Today’s edition offers a troubling perspective. Though the US Senate agreed to say that climate change is real, Europe is divided on when to stimulate its carbon market. An early date failed to win support in the Parliament. More unsettling even, the fact that world’s CEOs don’t rank climate change in their top preoccupations, according to a study conducted by PwC.
Quote of the day
“There is no point hiding that we are divided just like Europe is divided. Old EU countries that don’t rely on coal back an early start, and nations mainly in central-eastern Europe opt for a later introduction to protect their economies.”
Marek Grobarczyk, the European Conservatives and Reformists group’s lead lawmaker on measures to fix the carbon market in the industry committee, in the Bloomberg News’ story EU Parliament’s Biggest Group Withdraws Early Carbon-Fix Offer
How concerned are CEOs about climate change? Not at all
By Jo Confino – The Guardian
In a critical year for action to prevent runaway climate change, one would hope the issue would rank high on chief executives’ list of business risks to worry about.
***LB: Also in this story “A spokeswoman for PwC said that climate change did not make it into the top 19 risks CEOs were questioned about because of their lack of interest in the subject. At a time when sustainability experts are calling for tougher regulation to drive climate action, the PwC survey shows that overregulation leads the list of CEOs’ perceived risks, with 78% saying it threatens their organisation’s growth prospects.”
Senate says climate change is real
By Laura Barron-Lopez and Timothy Cama – The Hill
Not a Load of Baloney: Senators voted 98-1 that “climate change is real and not a hoax.”
***LB: Also in this story “The bipartisan vote caught Democrats off guard as many thought a majority of Republicans would vote against the amendment, which will now be attached to underlying legislation that would approve the Keystone XL pipeline.”
House votes to speed natural gas pipelines
By Cristina Marcos – The Hill
The House passed legislation on Wednesday to expedite the federal review process for natural gas pipeline applications.
***LB: Also in this story “Passed 253-169, the bill would allow automatic approval of natural gas pipelines if federal agencies don’t act within a certain timeframe.”
White House threatens to veto gas pipeline bill
By Timothy Cama – The Hill
The White House is threatening to veto a House bill that would set time limits on federal reviews of natural gas pipelines.
Republican hints at Keystone backup plan
By Ben Kamisar – The Hill
Republicans have a backup plan for approving the Keystone XL oil pipeline if President Obama vetoes the bill now moving through the Senate, a top House Republican suggested Wednesday.
Modi aims for energy efficiency, not Obama emission cuts
With US President Barack Obama’s visit to India just days away, Prime Minister Narendra Modi is focused more on boosting the use of renewables in his country than committing to cuts in greenhouse-gas emissions.
EU Parliament’s Biggest Group Withdraws Early Carbon-Fix Offer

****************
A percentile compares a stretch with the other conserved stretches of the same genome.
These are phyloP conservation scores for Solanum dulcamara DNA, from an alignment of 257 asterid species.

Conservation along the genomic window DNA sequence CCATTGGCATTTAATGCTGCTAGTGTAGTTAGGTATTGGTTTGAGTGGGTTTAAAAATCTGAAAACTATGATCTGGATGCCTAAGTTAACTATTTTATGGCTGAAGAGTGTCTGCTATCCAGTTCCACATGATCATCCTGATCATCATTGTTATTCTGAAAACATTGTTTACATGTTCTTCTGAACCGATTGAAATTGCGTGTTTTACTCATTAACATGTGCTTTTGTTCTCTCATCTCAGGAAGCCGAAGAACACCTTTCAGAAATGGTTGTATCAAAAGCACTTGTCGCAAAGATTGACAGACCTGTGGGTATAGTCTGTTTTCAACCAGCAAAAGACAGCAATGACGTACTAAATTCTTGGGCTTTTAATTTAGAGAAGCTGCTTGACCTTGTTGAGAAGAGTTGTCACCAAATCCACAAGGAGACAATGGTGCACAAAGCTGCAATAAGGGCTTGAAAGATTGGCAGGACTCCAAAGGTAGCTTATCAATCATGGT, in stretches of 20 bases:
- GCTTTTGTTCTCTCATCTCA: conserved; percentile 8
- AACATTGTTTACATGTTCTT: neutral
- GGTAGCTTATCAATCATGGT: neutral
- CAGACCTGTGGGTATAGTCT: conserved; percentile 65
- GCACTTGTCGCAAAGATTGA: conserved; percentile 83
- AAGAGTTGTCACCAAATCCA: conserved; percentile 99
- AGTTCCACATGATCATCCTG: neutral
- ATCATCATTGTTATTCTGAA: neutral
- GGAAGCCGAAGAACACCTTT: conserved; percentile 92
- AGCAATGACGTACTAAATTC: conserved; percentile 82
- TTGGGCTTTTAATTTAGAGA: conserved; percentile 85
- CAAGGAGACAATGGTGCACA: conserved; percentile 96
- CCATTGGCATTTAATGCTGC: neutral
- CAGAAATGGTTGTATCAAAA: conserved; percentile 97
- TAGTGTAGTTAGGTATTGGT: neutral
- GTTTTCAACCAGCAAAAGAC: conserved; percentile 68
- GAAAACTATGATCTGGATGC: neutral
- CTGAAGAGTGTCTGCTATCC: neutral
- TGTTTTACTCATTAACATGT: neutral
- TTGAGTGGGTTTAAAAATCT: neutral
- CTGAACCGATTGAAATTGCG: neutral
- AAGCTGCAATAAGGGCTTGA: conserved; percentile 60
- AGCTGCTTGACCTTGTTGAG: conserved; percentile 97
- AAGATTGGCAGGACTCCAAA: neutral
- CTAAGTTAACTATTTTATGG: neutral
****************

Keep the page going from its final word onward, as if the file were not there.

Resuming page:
By Ewa Krukowska – Bloomberg News
The European Parliament’s largest political group withdrew a draft compromise on advancing a remedy for Europe’s carbon market to 2019 after its proposal failed to win broad support Monday in the legislature’s industry committee.
2015 Climate Leadership Conference
ACCO, EPA, The Climate Registry, C2ES
February 23-25, 2015
Ritz-Carlton Pentagon City (Arlington, VA)
China’s nuclear dream: how the atom could lead to self-sufficiency near-zero emissions
By Eric Ng – South China Morning Post
When China embarked on its first nuclear programme 60 years ago, it was in response to threats from the United States over the Taiwan Strait. Today, the power of the atom is front and centre of another strategy – energy self-sufficiency and to drastically curb carbon emissions.
UK nuclear ambitions dealt fatal blow by Austrian legal challenge, say Greens
By Arthur Neslen – The Guardian
Plans for a new generation of nuclear reactors in the UK have been dealt a fatal blow by Austria’s decision to launch a legal challenge to the EU’s approval of a £17.6bn subsidy deal, according to the Green Party.
Natural gas / coal
Glencore May Cut Oil and Coal Expansion Spending, HSBC Says
By Jesse Riseborough – Bloomberg News
Glencore Plc (GLEN), the mining and commodities trading company headed by billionaire Ivan Glasenberg, may reduce spending plans of $3 billion on coal and oil expansions after prices slumped, according to HSBC Holdings Plc analysts.
Wind farm rejections outnumbered approvals in 2014
By Jessica Shankleman – BusinessGreen
The proportion of onshore wind farms being thrown out of the planning system has more than doubled to 57 per cent since 2008, according to a new report.
First round-the-world solar flight to take off next month
By Stanley Carvalho – Reuters
A plane powered by the sun will attempt an unprecedented flight around the world next month, the project’s founders said, seeking to prove that flying is possible without using fossil fuel.
Four reasons fertilizer pollution may soon be a thing of the past
By David Festa – EDF (Environmental Defense Fund)
Last summer, a toxic algae bloom contaminated the drinking water of nearly half a million Ohio residents. The culprit? Nutrient pollution caused by excess fertilizer that washes off farms and lawns into our waterways.
Australia a leader on trade but lags on environment in development index
By Oliver Milman – The Guardian
Australia has come 12th on an index that ranks wealthy nations according to how their policies affect poorer countries, performing strongly on trade but placed second to last on its stance on the environment.